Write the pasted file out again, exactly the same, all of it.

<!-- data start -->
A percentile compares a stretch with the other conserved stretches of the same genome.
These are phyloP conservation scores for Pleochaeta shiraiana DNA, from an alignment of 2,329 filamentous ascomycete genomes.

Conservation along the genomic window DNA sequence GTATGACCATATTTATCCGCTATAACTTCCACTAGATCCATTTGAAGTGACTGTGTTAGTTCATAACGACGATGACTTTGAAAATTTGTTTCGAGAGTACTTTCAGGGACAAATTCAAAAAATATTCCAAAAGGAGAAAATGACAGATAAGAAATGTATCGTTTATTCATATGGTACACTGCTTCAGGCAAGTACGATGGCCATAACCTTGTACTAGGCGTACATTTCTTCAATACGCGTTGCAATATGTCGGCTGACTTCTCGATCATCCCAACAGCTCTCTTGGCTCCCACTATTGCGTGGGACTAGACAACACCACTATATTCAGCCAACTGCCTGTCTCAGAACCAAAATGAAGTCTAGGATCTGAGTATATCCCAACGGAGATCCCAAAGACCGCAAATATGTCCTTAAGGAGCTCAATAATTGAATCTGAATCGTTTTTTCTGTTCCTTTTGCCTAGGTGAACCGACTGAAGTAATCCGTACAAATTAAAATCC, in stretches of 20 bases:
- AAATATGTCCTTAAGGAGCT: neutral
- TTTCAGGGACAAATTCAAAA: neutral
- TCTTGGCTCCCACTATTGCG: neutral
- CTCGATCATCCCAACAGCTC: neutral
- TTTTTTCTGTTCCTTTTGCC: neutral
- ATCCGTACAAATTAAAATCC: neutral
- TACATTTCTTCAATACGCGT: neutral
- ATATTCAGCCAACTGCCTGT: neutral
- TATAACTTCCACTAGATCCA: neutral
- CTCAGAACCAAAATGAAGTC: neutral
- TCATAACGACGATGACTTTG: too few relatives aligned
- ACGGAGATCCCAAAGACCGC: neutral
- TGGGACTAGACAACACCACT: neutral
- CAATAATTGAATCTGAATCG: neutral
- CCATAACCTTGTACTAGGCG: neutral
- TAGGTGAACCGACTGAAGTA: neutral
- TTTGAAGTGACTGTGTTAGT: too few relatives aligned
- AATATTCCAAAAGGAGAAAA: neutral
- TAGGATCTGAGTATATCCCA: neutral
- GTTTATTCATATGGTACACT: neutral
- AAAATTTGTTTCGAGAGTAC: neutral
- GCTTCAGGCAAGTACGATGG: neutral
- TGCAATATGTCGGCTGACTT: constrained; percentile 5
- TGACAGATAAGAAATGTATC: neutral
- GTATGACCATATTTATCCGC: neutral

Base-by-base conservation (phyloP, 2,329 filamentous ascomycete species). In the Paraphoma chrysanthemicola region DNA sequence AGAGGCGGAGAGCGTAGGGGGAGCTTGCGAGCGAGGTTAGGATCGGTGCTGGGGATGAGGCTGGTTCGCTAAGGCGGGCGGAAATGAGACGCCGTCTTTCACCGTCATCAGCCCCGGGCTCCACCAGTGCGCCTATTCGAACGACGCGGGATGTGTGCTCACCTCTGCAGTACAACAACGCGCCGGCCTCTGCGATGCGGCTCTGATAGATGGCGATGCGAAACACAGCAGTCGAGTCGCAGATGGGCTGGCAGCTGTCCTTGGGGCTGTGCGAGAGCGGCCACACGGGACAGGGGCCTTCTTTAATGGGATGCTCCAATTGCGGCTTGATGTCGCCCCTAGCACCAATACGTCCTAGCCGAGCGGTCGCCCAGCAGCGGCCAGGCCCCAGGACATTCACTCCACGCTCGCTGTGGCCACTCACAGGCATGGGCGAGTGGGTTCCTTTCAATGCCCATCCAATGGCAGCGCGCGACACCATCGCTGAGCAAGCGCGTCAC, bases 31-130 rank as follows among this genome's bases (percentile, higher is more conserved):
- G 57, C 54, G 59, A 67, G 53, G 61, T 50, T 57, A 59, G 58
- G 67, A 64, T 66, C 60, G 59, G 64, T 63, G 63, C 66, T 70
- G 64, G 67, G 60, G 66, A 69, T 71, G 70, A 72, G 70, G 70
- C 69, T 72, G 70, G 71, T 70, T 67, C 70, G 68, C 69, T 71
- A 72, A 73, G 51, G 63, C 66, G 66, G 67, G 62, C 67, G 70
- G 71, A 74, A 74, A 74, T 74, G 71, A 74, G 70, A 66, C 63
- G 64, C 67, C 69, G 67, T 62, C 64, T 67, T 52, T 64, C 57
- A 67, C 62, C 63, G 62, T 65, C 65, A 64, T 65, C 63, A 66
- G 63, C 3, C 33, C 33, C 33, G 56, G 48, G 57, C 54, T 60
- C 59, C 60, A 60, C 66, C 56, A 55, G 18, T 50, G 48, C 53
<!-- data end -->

A percentile compares a stretch with the other conserved stretches of the same genome.
These are phyloP conservation scores for Pleochaeta shiraiana DNA, from an alignment of 2,329 filamentous ascomycete genomes.

Conservation along the genomic window DNA sequence GTATGACCATATTTATCCGCTATAACTTCCACTAGATCCATTTGAAGTGACTGTGTTAGTTCATAACGACGATGACTTTGAAAATTTGTTTCGAGAGTACTTTCAGGGACAAATTCAAAAAATATTCCAAAAGGAGAAAATGACAGATAAGAAATGTATCGTTTATTCATATGGTACACTGCTTCAGGCAAGTACGATGGCCATAACCTTGTACTAGGCGTACATTTCTTCAATACGCGTTGCAATATGTCGGCTGACTTCTCGATCATCCCAACAGCTCTCTTGGCTCCCACTATTGCGTGGGACTAGACAACACCACTATATTCAGCCAACTGCCTGTCTCAGAACCAAAATGAAGTCTAGGATCTGAGTATATCCCAACGGAGATCCCAAAGACCGCAAATATGTCCTTAAGGAGCTCAATAATTGAATCTGAATCGTTTTTTCTGTTCCTTTTGCCTAGGTGAACCGACTGAAGTAATCCGTACAAATTAAAATCC, in stretches of 20 bases:
- AAATATGTCCTTAAGGAGCT: neutral
- TTTCAGGGACAAATTCAAAA: neutral
- TCTTGGCTCCCACTATTGCG: neutral
- CTCGATCATCCCAACAGCTC: neutral
- TTTTTTCTGTTCCTTTTGCC: neutral
- ATCCGTACAAATTAAAATCC: neutral
- TACATTTCTTCAATACGCGT: neutral
- ATATTCAGCCAACTGCCTGT: neutral
- TATAACTTCCACTAGATCCA: neutral
- CTCAGAACCAAAATGAAGTC: neutral
- TCATAACGACGATGACTTTG: too few relatives aligned
- ACGGAGATCCCAAAGACCGC: neutral
- TGGGACTAGACAACACCACT: neutral
- CAATAATTGAATCTGAATCG: neutral
- CCATAACCTTGTACTAGGCG: neutral
- TAGGTGAACCGACTGAAGTA: neutral
- TTTGAAGTGACTGTGTTAGT: too few relatives aligned
- AATATTCCAAAAGGAGAAAA: neutral
- TAGGATCTGAGTATATCCCA: neutral
- GTTTATTCATATGGTACACT: neutral
- AAAATTTGTTTCGAGAGTAC: neutral
- GCTTCAGGCAAGTACGATGG: neutral
- TGCAATATGTCGGCTGACTT: constrained; percentile 5
- TGACAGATAAGAAATGTATC: neutral
- GTATGACCATATTTATCCGC: neutral

Base-by-base conservation (phyloP, 2,329 filamentous ascomycete species). In the Paraphoma chrysanthemicola region DNA sequence AGAGGCGGAGAGCGTAGGGGGAGCTTGCGAGCGAGGTTAGGATCGGTGCTGGGGATGAGGCTGGTTCGCTAAGGCGGGCGGAAATGAGACGCCGTCTTTCACCGTCATCAGCCCCGGGCTCCACCAGTGCGCCTATTCGAACGACGCGGGATGTGTGCTCACCTCTGCAGTACAACAACGCGCCGGCCTCTGCGATGCGGCTCTGATAGATGGCGATGCGAAACACAGCAGTCGAGTCGCAGATGGGCTGGCAGCTGTCCTTGGGGCTGTGCGAGAGCGGCCACACGGGACAGGGGCCTTCTTTAATGGGATGCTCCAATTGCGGCTTGATGTCGCCCCTAGCACCAATACGTCCTAGCCGAGCGGTCGCCCAGCAGCGGCCAGGCCCCAGGACATTCACTCCACGCTCGCTGTGGCCACTCACAGGCATGGGCGAGTGGGTTCCTTTCAATGCCCATCCAATGGCAGCGCGCGACACCATCGCTGAGCAAGCGCGTCAC, bases 31-130 rank as follows among this genome's bases (percentile, higher is more conserved):
- G 57, C 54, G 59, A 67, G 53, G 61, T 50, T 57, A 59, G 58
- G 67, A 64, T 66, C 60, G 59, G 64, T 63, G 63, C 66, T 70
- G 64, G 67, G 60, G 66, A 69, T 71, G 70, A 72, G 70, G 70
- C 69, T 72, G 70, G 71, T 70, T 67, C 70, G 68, C 69, T 71
- A 72, A 73, G 51, G 63, C 66, G 66, G 67, G 62, C 67, G 70
- G 71, A 74, A 74, A 74, T 74, G 71, A 74, G 70, A 66, C 63
- G 64, C 67, C 69, G 67, T 62, C 64, T 67, T 52, T 64, C 57
- A 67, C 62, C 63, G 62, T 65, C 65, A 64, T 65, C 63, A 66
- G 63, C 3, C 33, C 33, C 33, G 56, G 48, G 57, C 54, T 60
- C 59, C 60, A 60, C 66, C 56, A 55, G 18, T 50, G 48, C 53